Sars

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Laboratory Diagnostics: 

Laboratory Diagnostics Bonna Cunningham, MS North Dakota Public Health Laboratory

SARS Testing* at CDC: 

SARS Testing* at CDC Antibody Tests Molecular Test Cell Culture * SARS serologic and molecular assays will be available at the NDPHL shortly (pending release by CDC).

Antibody Tests: 

Antibody Tests IFA and ELISA Reliable 21 days post onset of fever Antibodies detected as early as 14 days in some cases

Molecular Test: 

Molecular Test RT-PCR Positives reported Negatives repeated with more sensitive primers when available

Viral Culture: 

Viral Culture Respiratory secretions and blood Vero, Vero E6 support virus replication Other cell lines being evaluated

Interpreting Test Results: 

Interpreting Test Results Positive Indicates current or recent infection with the coronavirus. Negative Does not mean the patient does not have SARS. Diagnose on clinical evaluation and possible past exposure.

Potential SARS Specimens: 

Potential SARS Specimens Serum 5-10 ml blood in serum separator EDTA whole blood 5-10 ml Stool  10-50 cc NP swabs/OP swabs Dacron swab in viral transport

M4 Viral Transports Insert illustration: 

M4 Viral Transports Insert illustration

Location of M4 Viral Transports in North Dakota: 

Location of M4 Viral Transports in North Dakota Two M4 viral transports/swabs in each smallpox shipper Four shippers at each NDLRN Level A laboratory Four shippers at each District Health Unit Additional six M4 viral transports/swabs at each District Health Unit

Level A Labs Insert MAP: 

Level A Labs Insert MAP

District Public Health Units Insert MAP: 

District Public Health Units Insert MAP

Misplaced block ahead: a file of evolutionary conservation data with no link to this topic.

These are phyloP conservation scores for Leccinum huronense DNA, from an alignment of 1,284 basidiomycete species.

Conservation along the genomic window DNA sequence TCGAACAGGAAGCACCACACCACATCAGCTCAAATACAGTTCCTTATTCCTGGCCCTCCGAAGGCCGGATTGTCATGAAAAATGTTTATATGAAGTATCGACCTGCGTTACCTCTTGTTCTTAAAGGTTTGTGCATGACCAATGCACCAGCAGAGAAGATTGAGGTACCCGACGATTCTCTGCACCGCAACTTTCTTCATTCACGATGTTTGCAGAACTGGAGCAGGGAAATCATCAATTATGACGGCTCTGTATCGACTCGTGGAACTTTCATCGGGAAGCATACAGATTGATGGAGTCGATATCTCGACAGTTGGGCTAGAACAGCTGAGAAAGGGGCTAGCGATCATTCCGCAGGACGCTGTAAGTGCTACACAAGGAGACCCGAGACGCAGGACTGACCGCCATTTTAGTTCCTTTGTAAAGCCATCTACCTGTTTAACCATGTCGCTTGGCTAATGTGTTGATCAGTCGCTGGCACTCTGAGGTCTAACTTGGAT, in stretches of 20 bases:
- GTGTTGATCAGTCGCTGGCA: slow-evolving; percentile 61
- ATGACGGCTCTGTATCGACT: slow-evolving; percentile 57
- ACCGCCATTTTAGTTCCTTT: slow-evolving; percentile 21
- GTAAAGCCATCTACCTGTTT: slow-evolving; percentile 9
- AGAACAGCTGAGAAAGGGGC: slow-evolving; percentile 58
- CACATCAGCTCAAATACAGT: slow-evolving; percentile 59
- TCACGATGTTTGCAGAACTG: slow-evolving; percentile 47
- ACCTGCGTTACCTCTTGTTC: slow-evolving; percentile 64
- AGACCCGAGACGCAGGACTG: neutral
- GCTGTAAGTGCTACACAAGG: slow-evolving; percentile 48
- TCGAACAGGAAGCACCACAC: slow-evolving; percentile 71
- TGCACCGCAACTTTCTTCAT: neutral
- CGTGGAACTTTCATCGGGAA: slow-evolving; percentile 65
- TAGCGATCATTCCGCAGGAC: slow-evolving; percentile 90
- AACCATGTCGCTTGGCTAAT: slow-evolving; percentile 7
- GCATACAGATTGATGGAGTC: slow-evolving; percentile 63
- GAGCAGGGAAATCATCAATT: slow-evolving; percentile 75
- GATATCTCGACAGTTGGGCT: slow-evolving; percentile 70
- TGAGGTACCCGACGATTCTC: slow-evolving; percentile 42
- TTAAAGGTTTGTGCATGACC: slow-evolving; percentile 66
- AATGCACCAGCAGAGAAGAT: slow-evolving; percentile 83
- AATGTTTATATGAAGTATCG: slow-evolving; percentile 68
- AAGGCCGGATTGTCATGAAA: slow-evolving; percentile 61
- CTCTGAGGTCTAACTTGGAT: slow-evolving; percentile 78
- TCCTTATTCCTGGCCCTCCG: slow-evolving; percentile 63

Packaging and Shipping: 

Packaging and Shipping Follow IATA/DOT packaging regulations for Diagnostic Specimens* http://www.cdc.gov/ncidod/sars/packingspecimens-sars.htm * “Smallpox shippers” issued by NDDoH meet requirements

Smallpox Shippers (Insert Illustration): 

Smallpox Shippers (Insert Illustration) Contact the NDPHL for assistance Phone Number: 701.328.5262

Laboratory Biosafety: 

Laboratory Biosafety Establish protocols to protect laboratory workers Labeling suspected SARS cases Handling blood specimens for routine testing Handling specimens for microbiological analysis Define BSL-2 practices* Define BSL-3 practices* *Refer to CDC/NIH Biosafety in Microbiological and Biomedical Laboratories manual (BMBL): http://www.cdc.gov/od/ohs/biosfty/bmb14/bmb143s3.htm

Blood Specimens for Routine Testing: 

Blood Specimens for Routine Testing Use universal precautions Wear appropriate PPE Disposable gloves Lab coat Eye/face shields Use safe centrifugation practices

Centrifuging Protocols: 

Centrifuging Protocols Use sealed centrifuge cups or rotors Load and unload in BSC If sealed centrifuge cups and BSC not available Keep testing to a minimum Centrifuge separately Limit number of staff in room where centrifuge is located Use respiratory protection when unloading centrifuge N-95 mask Eye/face shields

BSL-2 Activities: